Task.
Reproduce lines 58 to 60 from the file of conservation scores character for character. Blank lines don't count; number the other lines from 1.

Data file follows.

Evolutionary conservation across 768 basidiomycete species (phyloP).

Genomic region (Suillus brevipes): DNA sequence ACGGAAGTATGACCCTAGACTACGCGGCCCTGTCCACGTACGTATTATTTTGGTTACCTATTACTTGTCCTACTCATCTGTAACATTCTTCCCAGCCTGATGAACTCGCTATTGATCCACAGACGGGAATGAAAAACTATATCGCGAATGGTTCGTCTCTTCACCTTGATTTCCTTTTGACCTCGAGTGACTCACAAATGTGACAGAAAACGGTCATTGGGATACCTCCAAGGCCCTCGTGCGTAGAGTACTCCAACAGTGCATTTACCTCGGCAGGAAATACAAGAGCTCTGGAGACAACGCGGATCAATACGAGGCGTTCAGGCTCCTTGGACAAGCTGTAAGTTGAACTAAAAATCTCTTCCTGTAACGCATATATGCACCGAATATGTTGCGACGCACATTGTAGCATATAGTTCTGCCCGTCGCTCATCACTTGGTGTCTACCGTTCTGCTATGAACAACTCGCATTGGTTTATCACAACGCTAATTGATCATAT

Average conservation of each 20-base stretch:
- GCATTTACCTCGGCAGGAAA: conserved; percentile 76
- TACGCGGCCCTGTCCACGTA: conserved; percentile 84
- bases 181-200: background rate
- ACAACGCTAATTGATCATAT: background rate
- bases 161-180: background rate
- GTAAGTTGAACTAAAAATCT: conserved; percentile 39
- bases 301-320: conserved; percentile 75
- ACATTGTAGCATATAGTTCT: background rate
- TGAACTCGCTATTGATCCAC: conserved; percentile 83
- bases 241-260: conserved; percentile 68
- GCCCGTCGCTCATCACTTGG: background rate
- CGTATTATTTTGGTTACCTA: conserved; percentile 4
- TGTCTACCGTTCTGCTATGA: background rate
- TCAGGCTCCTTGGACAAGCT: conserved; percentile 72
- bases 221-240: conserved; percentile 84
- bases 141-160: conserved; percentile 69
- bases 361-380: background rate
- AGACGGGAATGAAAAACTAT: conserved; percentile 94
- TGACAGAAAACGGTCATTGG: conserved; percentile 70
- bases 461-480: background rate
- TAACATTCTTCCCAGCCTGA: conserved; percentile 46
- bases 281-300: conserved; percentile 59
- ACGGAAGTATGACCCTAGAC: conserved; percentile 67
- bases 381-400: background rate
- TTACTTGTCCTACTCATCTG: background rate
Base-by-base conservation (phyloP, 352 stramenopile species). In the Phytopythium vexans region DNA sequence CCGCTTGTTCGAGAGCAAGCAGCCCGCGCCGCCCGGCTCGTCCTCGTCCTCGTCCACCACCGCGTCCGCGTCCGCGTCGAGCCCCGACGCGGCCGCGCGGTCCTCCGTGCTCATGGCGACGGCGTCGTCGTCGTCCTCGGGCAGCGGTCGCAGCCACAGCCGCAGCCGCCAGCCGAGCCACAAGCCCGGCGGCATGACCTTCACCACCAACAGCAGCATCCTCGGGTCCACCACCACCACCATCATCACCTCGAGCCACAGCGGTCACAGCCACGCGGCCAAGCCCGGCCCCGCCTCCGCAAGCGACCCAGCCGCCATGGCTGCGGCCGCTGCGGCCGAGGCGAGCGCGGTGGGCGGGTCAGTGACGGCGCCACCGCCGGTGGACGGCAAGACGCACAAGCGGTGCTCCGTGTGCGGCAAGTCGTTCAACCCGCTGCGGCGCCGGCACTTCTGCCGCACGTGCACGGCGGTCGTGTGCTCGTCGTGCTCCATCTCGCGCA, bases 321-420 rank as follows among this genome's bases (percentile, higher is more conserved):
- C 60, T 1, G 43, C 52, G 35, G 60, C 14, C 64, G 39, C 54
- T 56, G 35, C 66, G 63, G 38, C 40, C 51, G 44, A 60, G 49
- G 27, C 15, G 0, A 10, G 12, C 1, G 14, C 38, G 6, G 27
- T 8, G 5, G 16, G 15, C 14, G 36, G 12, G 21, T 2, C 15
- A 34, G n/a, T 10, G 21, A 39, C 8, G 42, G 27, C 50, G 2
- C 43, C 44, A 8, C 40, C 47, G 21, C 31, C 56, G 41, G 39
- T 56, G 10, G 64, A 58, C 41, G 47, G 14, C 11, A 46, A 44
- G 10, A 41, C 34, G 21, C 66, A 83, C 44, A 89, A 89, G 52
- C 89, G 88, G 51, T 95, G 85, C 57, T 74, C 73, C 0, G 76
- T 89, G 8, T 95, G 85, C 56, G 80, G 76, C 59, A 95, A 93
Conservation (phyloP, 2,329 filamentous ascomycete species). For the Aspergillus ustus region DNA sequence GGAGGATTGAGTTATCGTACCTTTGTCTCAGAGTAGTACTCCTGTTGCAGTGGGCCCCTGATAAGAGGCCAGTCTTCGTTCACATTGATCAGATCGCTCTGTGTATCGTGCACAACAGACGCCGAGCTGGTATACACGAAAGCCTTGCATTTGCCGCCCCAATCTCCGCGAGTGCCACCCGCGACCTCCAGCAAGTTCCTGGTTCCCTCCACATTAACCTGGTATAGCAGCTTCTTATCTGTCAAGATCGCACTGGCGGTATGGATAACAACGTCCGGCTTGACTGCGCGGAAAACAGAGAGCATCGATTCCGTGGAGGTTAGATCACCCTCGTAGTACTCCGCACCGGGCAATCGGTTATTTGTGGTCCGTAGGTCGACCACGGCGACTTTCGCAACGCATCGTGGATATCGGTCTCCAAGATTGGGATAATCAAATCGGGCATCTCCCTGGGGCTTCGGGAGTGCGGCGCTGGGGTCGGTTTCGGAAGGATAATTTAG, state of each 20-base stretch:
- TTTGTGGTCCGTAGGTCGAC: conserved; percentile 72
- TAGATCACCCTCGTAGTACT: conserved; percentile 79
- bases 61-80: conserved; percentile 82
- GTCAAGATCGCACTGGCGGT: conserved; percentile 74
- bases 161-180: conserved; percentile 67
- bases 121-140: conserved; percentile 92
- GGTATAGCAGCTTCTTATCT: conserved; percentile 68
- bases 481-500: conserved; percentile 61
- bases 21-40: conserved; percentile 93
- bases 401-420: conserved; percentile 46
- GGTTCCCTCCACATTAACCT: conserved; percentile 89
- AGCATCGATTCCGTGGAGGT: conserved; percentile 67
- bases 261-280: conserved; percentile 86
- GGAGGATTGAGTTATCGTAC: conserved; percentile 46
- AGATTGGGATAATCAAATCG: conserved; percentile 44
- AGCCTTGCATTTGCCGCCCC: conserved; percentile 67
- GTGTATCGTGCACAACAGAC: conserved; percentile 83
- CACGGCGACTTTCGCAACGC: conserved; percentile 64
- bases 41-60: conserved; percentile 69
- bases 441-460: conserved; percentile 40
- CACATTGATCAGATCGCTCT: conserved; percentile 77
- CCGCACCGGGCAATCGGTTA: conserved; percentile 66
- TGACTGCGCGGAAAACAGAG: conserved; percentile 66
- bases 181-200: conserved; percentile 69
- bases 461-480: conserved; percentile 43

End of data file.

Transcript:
- CACGGCGACTTTCGCAACGC: conserved; percentile 64
- bases 41-60: conserved; percentile 69
- bases 441-460: conserved; percentile 40